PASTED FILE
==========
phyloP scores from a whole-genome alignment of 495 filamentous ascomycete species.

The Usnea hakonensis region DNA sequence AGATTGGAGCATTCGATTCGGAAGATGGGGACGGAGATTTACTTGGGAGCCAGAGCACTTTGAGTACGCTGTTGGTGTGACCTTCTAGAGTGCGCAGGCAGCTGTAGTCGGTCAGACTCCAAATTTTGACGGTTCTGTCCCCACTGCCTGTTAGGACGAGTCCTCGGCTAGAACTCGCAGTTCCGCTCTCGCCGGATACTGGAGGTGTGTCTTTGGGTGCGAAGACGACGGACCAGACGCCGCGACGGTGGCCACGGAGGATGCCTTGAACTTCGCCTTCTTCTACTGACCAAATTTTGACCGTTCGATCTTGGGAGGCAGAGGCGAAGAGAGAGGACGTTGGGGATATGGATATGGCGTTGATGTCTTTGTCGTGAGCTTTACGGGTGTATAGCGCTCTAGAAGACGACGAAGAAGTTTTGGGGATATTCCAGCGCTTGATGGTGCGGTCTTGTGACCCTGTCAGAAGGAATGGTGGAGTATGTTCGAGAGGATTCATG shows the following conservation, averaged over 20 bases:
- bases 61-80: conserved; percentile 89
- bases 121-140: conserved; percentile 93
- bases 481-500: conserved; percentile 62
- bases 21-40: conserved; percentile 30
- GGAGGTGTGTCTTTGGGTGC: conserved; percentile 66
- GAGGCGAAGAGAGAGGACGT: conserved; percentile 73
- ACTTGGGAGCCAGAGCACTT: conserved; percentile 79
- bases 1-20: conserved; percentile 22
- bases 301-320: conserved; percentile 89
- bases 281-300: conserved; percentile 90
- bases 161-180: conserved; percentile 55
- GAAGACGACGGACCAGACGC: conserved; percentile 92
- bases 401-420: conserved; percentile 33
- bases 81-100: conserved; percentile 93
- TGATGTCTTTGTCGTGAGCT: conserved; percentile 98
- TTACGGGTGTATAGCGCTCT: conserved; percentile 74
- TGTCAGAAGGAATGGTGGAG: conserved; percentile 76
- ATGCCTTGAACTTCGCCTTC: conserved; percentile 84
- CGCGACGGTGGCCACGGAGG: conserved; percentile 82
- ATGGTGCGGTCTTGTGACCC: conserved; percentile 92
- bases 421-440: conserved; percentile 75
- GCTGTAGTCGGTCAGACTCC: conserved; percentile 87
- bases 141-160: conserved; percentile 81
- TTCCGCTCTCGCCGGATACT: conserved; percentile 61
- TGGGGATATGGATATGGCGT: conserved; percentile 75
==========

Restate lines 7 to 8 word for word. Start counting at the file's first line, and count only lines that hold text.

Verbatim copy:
- GGAGGTGTGTCTTTGGGTGC: conserved; percentile 66
- GAGGCGAAGAGAGAGGACGT: conserved; percentile 73